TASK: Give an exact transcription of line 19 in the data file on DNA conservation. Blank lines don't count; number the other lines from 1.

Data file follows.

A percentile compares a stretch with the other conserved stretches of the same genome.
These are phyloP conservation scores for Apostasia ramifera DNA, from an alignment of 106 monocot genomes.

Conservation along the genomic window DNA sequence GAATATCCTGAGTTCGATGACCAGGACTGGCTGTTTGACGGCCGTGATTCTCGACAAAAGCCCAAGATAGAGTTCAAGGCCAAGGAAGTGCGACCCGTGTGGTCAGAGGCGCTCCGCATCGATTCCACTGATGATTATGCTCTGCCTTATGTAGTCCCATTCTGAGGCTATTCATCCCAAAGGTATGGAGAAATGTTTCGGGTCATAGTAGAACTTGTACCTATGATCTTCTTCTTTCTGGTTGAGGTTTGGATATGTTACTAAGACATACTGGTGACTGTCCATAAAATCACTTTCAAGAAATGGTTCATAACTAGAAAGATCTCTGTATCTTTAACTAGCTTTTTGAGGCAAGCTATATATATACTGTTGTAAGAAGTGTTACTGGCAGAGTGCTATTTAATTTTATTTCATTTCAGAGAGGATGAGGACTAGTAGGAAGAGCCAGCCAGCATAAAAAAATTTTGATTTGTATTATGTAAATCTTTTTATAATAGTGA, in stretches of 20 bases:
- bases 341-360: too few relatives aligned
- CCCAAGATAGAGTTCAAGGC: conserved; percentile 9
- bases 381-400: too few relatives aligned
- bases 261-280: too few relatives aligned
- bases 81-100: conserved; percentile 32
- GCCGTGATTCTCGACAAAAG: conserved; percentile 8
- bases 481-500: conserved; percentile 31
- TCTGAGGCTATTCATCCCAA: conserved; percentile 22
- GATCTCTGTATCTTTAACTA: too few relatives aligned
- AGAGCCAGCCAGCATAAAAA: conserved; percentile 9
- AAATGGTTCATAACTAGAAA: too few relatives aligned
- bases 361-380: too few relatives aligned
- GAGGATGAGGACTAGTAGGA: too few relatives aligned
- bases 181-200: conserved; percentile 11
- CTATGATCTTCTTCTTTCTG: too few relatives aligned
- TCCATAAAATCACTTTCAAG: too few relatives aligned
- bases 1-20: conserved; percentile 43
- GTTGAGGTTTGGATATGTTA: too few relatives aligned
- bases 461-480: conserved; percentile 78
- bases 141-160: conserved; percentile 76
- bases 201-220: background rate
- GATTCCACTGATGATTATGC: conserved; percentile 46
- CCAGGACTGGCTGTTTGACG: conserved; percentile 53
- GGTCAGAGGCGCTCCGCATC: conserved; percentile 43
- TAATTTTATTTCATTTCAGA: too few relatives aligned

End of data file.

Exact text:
- TCCATAAAATCACTTTCAAG: too few relatives aligned